A mother and two of her six young children, ages 5 and 8, were killed recently in a car accident on I-75 in Pembroke Pines.
Of the other children – girls ages 2 and 4 and boys ages 6 and 9 – only the 2-year-old was strapped in to a car seat. Neither the 30-year-old mother nor the 25-year-old driver, father of the 2-year-old, were buckled in. Each of the children were transported to a Hollywood hospital in serious condition. The driver was reported to be in critical condition. All are from Plantation.
Authorities were attempting to sift through the cause of the accident, which occurred around 10:15 p.m. All they know is that for unknown reasons, the driver lost control in the construction zone of the median.
The vehicle, a 2001 Buick LeSabre, was traveling on I-75 north when it overturned several times and ejected the occupants. It’s unknown how fast the vehicle was going, but the speed limit on the highway is 70 mph.
Whether seat belts may have saved those who died or prevented more serious injury to those who survived this horrific Florida car accident is unknown without an accident reconstruction, but we do know that not only do seat belts save lives, they are mandated by law.
F.S. 316.614 holds that it is unlawful to operate a motor vehicle in Florida unless each passenger and the operator under 18 are restrained by a safety belt or child restraint device, pursuant to F.S. 316.613. It is unlawful for anyone over 18 to go without a seat belt while seated in the front of a vehicle in motion. Violation of F.S. 316.614 is a non-moving violation. However, not following the child safety restraint law will result in a fine of $60 and three points on your license. Or, as this case shows, the loss could be far more profound.
Although this is an important reminder that your child should be buckled up every time – no matter what – it’s especially poignant as we approach the summer. Children are likely to spend more daylight hours in cars during the summer, ferried to various activities or taking road trips for family vacations. In Florida especially, we have many out-of-state visitors, and state laws on child safety restraints can vary.
As of Jan. 1, 2015, Florida law mandates children under the age of 5 be properly restrained no matter where they are sitting in the vehicle. Children under 4 have to be secured in a separate carrier or in a vehicle manufacturer’s integrated child seat. Children who are between the ages of 4 and 5 can sit either in a separate carrier or they can use a safety belt. However, if the seat belt doesn’t fit them properly, they will need a booster seat.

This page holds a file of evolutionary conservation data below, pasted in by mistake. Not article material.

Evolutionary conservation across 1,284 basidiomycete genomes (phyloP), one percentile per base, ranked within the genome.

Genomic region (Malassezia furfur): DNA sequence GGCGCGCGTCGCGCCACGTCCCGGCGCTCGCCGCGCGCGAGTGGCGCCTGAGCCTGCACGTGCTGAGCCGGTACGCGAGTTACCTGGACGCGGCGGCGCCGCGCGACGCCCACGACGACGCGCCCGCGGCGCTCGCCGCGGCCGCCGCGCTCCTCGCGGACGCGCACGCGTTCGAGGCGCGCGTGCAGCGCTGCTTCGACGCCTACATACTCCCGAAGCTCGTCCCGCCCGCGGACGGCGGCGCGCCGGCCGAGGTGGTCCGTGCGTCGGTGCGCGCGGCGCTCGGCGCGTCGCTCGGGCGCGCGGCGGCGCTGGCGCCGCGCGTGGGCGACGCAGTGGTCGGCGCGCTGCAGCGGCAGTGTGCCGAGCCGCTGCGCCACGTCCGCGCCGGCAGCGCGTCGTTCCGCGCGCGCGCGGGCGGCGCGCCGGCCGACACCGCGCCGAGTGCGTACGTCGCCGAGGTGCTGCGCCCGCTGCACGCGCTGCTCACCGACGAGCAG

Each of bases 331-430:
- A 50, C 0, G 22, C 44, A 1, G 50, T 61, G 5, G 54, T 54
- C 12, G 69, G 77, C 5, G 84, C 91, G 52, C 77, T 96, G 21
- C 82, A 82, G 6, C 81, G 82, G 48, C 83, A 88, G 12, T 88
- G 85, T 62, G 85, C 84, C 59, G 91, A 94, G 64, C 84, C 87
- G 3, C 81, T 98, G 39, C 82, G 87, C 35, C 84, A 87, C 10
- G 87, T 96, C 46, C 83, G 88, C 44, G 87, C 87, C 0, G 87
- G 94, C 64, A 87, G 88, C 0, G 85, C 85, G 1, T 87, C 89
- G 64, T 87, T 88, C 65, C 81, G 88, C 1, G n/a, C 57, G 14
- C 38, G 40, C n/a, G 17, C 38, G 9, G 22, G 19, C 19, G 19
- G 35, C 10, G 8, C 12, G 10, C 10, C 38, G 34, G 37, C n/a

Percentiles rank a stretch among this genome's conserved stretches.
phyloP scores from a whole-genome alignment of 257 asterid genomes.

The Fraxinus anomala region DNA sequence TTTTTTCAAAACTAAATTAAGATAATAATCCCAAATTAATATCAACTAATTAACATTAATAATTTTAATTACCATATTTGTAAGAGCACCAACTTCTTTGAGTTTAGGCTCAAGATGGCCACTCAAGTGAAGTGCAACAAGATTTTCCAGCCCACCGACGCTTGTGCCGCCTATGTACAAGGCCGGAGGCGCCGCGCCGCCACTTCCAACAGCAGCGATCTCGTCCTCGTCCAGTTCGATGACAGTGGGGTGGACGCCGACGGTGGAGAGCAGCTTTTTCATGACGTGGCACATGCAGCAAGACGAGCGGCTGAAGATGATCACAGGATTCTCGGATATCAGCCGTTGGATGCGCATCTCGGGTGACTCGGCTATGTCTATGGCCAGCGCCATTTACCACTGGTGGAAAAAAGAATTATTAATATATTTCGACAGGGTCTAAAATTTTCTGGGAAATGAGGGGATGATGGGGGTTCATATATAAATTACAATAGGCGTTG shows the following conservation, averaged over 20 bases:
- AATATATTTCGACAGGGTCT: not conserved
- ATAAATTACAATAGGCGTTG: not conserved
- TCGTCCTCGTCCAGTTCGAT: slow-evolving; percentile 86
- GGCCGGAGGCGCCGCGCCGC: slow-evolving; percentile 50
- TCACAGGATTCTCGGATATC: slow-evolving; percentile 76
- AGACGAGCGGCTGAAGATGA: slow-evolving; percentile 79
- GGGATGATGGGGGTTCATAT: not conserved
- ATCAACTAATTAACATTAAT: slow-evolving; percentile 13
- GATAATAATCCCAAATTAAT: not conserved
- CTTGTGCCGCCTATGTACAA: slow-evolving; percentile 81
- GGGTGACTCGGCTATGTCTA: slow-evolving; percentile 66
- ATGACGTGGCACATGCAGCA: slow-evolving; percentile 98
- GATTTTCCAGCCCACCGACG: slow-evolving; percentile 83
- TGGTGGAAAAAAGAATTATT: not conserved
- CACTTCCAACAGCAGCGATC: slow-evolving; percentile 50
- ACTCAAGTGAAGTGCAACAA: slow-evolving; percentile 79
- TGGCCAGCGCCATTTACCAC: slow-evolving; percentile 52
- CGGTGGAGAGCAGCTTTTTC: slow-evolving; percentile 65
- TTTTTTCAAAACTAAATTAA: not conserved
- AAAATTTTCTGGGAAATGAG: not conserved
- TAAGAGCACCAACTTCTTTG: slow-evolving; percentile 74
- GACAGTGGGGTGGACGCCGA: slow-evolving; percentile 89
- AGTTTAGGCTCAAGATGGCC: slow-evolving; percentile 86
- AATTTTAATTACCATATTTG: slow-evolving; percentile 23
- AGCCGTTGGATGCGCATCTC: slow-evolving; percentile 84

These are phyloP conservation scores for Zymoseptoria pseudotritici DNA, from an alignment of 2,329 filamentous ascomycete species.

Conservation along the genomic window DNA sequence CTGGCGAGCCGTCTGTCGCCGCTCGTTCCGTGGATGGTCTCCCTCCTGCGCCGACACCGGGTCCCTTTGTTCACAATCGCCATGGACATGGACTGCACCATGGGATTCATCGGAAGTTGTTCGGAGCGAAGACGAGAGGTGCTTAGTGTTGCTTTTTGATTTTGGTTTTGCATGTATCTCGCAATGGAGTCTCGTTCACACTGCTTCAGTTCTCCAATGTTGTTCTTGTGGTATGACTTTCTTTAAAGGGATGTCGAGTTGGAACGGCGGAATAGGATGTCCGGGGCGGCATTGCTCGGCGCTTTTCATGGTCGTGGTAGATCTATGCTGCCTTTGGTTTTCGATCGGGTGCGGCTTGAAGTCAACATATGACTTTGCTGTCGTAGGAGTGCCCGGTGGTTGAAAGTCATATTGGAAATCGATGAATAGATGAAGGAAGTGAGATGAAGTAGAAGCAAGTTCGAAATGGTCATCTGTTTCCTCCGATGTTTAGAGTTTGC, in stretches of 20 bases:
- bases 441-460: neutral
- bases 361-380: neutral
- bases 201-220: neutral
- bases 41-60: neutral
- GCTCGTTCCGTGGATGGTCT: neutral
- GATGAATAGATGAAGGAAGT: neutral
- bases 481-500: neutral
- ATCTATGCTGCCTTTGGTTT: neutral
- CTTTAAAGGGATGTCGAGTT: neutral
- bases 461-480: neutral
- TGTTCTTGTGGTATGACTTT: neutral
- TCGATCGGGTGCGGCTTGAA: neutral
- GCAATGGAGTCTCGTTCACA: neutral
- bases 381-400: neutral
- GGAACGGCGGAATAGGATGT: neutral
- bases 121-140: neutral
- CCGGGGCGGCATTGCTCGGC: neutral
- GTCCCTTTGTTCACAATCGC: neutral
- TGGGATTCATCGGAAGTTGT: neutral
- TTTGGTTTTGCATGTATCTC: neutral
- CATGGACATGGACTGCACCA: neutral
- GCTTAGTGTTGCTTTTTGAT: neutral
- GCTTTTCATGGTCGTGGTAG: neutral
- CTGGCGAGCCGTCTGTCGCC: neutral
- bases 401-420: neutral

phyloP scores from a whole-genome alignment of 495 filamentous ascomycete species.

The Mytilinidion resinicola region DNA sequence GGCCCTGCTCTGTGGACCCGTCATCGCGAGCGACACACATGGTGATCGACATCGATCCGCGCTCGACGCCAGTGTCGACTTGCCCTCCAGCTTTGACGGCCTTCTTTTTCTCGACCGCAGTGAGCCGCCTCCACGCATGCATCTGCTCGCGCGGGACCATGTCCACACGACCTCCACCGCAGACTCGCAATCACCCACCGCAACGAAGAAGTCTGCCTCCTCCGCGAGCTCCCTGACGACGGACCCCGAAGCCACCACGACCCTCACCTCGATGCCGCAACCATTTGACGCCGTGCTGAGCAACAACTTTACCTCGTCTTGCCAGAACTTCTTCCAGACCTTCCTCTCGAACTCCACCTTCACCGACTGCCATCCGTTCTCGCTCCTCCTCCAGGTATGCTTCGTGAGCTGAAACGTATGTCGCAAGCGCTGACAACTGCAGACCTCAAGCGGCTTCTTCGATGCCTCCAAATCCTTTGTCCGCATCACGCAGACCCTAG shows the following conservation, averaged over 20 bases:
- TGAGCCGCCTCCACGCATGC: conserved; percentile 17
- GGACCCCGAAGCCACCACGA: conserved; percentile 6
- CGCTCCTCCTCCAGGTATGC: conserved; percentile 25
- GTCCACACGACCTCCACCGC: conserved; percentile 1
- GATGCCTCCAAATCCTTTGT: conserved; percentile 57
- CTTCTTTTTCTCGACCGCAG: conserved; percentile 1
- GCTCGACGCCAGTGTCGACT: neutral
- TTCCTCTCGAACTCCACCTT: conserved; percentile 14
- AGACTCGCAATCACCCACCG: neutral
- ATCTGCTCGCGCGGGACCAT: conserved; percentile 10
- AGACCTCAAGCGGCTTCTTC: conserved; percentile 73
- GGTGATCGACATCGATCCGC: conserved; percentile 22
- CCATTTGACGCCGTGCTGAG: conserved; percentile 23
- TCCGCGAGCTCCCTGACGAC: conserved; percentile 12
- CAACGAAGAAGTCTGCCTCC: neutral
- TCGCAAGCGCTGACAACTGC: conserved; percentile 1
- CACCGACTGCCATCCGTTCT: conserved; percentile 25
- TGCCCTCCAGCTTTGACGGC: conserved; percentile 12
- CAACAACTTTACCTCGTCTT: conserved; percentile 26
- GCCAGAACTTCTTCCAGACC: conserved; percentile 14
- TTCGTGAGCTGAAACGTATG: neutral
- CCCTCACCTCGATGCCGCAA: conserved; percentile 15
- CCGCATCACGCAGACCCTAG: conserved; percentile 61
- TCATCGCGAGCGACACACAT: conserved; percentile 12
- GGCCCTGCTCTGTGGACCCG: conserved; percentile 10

Children who are between 40 and 80 pounds should be using a booster seat.
Child safety seats should always be placed in the rear of the vehicle.
Babies must ride in rear-facing car seats until they reach the age of 1 and weigh at least 20 pounds.
It’s unclear at this point whether the driver of the vehicle will face any criminal charges. Recovery of damages for the surviving children in this case may be difficult beyond whatever insurance the driver had, unless it is shown there was some type of mechanical failure of the vehicle. However, Florida does allow the so-called “seat belt defense,” in which defendants liable for car accidents may assert they should pay lesser damages because the harm would have been significantly reduced had plaintiff been wearing a seat belt.
If you have been injured in an accident, contact the Hollander Law Firm at (888) 751-7770 for a free and confidential consultation. There is no fee unless we win.
Authorities identify mom, 2 kids killed in I-75 rollover that injured 6, April 27, 2016, By Tonya Alanez, The Sun-Sentinel
More Blog Entries:
Grimes v. Family Dollar Stores of Florida – Parking Lot Trip-and-Fall Lawsuit, May 16, 2016, Pembroke Pines Car Accident Lawyer Blog